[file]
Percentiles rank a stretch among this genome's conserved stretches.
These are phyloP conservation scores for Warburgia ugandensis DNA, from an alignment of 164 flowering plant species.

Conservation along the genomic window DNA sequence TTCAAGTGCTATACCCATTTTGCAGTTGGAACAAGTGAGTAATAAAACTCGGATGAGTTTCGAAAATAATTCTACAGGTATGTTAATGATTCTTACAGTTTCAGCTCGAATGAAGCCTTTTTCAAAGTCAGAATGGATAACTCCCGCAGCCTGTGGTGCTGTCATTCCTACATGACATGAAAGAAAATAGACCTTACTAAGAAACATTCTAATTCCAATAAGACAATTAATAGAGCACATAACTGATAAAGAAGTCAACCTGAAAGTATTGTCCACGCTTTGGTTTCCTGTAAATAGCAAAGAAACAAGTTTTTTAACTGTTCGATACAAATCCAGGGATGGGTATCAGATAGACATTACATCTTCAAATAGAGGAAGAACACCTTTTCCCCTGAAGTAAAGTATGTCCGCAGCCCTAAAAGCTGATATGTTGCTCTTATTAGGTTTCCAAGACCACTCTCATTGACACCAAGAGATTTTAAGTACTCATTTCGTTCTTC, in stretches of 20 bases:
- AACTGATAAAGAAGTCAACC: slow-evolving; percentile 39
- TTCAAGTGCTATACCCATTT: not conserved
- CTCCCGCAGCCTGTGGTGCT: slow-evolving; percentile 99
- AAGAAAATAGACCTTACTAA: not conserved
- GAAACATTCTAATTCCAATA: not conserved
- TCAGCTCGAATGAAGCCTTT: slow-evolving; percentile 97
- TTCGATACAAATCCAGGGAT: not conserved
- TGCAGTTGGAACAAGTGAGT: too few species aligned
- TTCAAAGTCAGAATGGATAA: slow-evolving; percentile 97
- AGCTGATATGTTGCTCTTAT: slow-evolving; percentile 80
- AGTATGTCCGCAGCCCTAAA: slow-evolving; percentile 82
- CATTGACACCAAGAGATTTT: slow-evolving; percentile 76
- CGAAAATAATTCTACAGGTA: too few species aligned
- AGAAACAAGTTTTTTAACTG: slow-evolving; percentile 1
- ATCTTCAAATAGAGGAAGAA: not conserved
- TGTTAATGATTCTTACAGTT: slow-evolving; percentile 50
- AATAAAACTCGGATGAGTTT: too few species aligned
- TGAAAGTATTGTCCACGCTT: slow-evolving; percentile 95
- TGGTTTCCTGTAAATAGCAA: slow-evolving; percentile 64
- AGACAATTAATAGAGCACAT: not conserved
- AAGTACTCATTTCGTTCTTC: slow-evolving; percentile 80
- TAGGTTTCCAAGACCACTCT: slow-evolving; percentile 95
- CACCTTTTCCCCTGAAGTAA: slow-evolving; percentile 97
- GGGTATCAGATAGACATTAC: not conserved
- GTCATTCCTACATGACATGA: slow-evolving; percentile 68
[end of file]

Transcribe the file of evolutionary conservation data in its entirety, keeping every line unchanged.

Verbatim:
Percentiles rank a stretch among this genome's conserved stretches.
These are phyloP conservation scores for Warburgia ugandensis DNA, from an alignment of 164 flowering plant species.

Conservation along the genomic window DNA sequence TTCAAGTGCTATACCCATTTTGCAGTTGGAACAAGTGAGTAATAAAACTCGGATGAGTTTCGAAAATAATTCTACAGGTATGTTAATGATTCTTACAGTTTCAGCTCGAATGAAGCCTTTTTCAAAGTCAGAATGGATAACTCCCGCAGCCTGTGGTGCTGTCATTCCTACATGACATGAAAGAAAATAGACCTTACTAAGAAACATTCTAATTCCAATAAGACAATTAATAGAGCACATAACTGATAAAGAAGTCAACCTGAAAGTATTGTCCACGCTTTGGTTTCCTGTAAATAGCAAAGAAACAAGTTTTTTAACTGTTCGATACAAATCCAGGGATGGGTATCAGATAGACATTACATCTTCAAATAGAGGAAGAACACCTTTTCCCCTGAAGTAAAGTATGTCCGCAGCCCTAAAAGCTGATATGTTGCTCTTATTAGGTTTCCAAGACCACTCTCATTGACACCAAGAGATTTTAAGTACTCATTTCGTTCTTC, in stretches of 20 bases:
- AACTGATAAAGAAGTCAACC: slow-evolving; percentile 39
- TTCAAGTGCTATACCCATTT: not conserved
- CTCCCGCAGCCTGTGGTGCT: slow-evolving; percentile 99
- AAGAAAATAGACCTTACTAA: not conserved
- GAAACATTCTAATTCCAATA: not conserved
- TCAGCTCGAATGAAGCCTTT: slow-evolving; percentile 97
- TTCGATACAAATCCAGGGAT: not conserved
- TGCAGTTGGAACAAGTGAGT: too few species aligned
- TTCAAAGTCAGAATGGATAA: slow-evolving; percentile 97
- AGCTGATATGTTGCTCTTAT: slow-evolving; percentile 80
- AGTATGTCCGCAGCCCTAAA: slow-evolving; percentile 82
- CATTGACACCAAGAGATTTT: slow-evolving; percentile 76
- CGAAAATAATTCTACAGGTA: too few species aligned
- AGAAACAAGTTTTTTAACTG: slow-evolving; percentile 1
- ATCTTCAAATAGAGGAAGAA: not conserved
- TGTTAATGATTCTTACAGTT: slow-evolving; percentile 50
- AATAAAACTCGGATGAGTTT: too few species aligned
- TGAAAGTATTGTCCACGCTT: slow-evolving; percentile 95
- TGGTTTCCTGTAAATAGCAA: slow-evolving; percentile 64
- AGACAATTAATAGAGCACAT: not conserved
- AAGTACTCATTTCGTTCTTC: slow-evolving; percentile 80
- TAGGTTTCCAAGACCACTCT: slow-evolving; percentile 95
- CACCTTTTCCCCTGAAGTAA: slow-evolving; percentile 97
- GGGTATCAGATAGACATTAC: not conserved
- GTCATTCCTACATGACATGA: slow-evolving; percentile 68